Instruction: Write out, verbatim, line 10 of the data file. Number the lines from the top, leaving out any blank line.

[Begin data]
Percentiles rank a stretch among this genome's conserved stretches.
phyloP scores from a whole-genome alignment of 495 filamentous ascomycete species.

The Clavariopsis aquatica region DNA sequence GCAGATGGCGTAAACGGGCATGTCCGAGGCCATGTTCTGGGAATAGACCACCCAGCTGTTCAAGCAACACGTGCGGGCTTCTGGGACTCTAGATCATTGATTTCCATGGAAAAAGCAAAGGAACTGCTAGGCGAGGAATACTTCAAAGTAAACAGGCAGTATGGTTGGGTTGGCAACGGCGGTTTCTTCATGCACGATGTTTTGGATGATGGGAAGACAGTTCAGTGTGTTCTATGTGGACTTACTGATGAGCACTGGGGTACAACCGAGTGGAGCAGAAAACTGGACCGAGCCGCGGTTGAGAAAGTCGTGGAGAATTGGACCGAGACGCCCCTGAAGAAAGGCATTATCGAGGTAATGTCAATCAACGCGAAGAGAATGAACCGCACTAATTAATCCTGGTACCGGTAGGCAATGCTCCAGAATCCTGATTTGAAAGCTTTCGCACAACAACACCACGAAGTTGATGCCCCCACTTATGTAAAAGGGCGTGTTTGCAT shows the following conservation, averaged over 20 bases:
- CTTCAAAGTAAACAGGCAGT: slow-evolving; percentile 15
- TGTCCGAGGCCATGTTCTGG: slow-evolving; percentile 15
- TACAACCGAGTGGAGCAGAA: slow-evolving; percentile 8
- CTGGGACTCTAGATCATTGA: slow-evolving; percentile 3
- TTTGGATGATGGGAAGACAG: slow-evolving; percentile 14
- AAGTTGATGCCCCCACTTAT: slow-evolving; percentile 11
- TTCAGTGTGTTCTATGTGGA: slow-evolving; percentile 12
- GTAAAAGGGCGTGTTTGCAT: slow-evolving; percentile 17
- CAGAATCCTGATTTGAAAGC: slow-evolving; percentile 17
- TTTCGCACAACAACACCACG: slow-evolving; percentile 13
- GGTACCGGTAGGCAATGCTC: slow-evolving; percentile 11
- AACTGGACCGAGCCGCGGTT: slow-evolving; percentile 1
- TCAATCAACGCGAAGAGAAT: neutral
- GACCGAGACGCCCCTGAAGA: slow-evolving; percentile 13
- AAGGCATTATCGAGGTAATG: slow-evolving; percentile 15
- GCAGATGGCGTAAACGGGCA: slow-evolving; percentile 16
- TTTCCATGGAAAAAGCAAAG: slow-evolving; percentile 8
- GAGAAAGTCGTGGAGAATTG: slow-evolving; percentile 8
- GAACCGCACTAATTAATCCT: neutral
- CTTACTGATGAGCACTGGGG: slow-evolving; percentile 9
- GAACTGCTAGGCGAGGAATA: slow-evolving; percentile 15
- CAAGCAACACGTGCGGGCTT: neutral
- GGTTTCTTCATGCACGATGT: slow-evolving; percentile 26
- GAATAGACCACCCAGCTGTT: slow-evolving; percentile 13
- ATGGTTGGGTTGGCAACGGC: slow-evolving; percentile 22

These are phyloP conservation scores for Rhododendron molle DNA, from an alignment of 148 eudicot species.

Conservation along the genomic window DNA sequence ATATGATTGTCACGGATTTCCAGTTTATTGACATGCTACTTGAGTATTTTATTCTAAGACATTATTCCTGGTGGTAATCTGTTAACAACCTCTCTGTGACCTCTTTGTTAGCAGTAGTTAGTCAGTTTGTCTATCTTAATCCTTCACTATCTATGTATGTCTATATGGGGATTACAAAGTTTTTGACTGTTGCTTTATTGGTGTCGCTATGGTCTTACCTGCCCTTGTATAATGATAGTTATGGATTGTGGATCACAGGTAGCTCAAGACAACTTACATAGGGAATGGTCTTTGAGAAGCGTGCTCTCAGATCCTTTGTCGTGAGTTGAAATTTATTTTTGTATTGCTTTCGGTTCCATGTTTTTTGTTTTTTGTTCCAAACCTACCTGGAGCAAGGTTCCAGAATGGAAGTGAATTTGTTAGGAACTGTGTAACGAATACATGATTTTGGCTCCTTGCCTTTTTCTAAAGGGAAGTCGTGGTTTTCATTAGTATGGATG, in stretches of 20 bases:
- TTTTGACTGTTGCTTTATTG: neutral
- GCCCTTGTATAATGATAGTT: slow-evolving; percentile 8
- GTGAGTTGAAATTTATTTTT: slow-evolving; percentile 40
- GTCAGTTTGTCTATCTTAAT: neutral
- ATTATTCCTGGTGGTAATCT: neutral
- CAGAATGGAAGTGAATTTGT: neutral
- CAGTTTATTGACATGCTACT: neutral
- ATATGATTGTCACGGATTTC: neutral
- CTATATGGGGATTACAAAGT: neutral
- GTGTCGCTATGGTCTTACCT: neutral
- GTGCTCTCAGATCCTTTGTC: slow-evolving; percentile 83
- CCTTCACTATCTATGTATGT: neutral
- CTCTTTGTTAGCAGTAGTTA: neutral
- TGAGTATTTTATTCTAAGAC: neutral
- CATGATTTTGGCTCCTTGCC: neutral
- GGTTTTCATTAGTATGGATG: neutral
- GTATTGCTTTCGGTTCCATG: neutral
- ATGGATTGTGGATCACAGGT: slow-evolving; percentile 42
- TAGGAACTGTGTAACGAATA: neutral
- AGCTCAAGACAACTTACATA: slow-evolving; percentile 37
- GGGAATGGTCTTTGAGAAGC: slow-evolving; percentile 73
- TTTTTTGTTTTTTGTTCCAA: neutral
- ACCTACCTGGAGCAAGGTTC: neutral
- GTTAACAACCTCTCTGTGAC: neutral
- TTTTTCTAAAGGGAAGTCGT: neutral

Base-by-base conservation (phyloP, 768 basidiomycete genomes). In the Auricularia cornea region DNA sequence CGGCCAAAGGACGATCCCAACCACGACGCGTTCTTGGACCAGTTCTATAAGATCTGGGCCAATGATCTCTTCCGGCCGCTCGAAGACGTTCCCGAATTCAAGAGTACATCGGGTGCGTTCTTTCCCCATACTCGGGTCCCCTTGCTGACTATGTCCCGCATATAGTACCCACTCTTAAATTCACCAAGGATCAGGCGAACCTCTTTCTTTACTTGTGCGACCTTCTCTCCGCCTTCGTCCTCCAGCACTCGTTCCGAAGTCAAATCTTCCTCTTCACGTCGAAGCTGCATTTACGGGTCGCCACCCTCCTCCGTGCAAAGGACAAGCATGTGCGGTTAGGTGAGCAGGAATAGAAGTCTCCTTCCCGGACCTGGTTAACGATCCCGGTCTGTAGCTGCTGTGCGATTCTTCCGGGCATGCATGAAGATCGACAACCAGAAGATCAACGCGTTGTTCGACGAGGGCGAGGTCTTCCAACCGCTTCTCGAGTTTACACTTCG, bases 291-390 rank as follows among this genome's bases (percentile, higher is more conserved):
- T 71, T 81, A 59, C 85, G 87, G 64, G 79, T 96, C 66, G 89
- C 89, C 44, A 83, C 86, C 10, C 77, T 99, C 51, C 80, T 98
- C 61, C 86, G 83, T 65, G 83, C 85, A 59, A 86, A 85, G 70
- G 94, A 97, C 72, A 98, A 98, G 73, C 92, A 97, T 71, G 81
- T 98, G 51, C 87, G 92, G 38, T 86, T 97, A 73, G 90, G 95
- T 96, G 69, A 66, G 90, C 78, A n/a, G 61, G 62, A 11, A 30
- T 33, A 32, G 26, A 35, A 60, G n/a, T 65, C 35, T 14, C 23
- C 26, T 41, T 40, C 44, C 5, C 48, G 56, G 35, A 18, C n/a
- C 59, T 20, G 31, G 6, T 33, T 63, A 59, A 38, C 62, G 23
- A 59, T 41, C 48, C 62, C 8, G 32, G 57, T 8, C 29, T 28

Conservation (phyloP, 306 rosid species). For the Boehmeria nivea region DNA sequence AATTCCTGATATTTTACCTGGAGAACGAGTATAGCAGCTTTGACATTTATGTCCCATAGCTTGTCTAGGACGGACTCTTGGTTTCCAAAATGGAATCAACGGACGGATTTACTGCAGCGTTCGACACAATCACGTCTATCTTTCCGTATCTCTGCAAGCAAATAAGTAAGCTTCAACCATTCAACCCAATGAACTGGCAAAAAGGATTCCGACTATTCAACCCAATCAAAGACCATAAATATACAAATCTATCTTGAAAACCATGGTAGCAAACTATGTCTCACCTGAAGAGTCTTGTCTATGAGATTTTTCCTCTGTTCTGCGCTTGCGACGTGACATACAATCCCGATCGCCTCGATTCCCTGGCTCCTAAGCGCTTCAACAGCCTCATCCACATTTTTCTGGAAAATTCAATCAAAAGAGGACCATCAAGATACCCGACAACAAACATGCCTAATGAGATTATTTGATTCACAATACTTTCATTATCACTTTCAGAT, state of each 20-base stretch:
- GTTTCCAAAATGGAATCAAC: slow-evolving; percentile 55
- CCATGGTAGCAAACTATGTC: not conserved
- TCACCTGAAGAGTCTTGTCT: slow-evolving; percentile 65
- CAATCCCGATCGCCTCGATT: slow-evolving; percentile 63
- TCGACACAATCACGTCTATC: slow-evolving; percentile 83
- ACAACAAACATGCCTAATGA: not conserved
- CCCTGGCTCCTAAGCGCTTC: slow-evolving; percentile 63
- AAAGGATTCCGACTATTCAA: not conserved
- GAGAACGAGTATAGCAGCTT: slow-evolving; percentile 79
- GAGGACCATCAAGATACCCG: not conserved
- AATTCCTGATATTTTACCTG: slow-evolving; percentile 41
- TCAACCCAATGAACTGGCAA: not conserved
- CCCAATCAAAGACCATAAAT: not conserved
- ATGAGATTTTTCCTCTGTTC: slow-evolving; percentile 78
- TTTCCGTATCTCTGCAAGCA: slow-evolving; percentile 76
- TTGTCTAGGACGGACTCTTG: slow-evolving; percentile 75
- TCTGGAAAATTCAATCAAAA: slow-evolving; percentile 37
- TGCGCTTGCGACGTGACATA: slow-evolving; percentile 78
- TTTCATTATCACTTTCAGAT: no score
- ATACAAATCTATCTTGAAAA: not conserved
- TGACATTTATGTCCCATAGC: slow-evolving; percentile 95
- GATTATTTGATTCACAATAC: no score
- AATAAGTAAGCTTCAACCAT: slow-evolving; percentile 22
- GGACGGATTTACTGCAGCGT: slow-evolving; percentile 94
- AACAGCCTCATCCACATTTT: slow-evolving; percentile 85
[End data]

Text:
- TTCAGTGTGTTCTATGTGGA: slow-evolving; percentile 12